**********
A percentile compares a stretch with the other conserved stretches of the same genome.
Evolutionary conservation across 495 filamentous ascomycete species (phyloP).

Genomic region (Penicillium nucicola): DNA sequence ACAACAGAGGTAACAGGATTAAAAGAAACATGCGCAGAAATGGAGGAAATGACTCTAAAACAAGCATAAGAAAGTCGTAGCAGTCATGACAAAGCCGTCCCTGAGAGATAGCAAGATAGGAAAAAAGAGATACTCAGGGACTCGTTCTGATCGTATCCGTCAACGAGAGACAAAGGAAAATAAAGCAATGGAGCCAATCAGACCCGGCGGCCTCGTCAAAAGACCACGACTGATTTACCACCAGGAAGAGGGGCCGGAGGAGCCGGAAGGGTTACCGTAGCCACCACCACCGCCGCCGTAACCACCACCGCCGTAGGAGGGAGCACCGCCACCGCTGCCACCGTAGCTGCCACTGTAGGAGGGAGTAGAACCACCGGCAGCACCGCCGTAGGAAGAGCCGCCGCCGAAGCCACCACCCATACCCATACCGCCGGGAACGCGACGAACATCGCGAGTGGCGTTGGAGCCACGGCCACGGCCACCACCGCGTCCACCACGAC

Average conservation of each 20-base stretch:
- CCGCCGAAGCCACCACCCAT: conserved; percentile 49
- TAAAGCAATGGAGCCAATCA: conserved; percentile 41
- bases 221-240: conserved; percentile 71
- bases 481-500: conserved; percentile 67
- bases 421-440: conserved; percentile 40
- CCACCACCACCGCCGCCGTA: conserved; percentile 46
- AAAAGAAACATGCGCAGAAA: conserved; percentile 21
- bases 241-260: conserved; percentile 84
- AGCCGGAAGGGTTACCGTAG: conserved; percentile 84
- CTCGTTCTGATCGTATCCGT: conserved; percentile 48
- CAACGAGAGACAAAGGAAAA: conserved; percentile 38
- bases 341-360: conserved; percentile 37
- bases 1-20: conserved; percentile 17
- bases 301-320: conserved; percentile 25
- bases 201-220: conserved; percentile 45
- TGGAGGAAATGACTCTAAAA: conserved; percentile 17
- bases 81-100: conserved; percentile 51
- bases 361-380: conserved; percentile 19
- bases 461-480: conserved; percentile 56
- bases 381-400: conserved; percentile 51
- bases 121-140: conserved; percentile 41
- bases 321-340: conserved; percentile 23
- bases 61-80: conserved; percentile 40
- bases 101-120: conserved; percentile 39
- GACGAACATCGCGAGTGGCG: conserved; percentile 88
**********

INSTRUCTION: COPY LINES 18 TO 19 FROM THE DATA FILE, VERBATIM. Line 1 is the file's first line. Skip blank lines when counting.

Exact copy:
- bases 301-320: conserved; percentile 25
- bases 201-220: conserved; percentile 45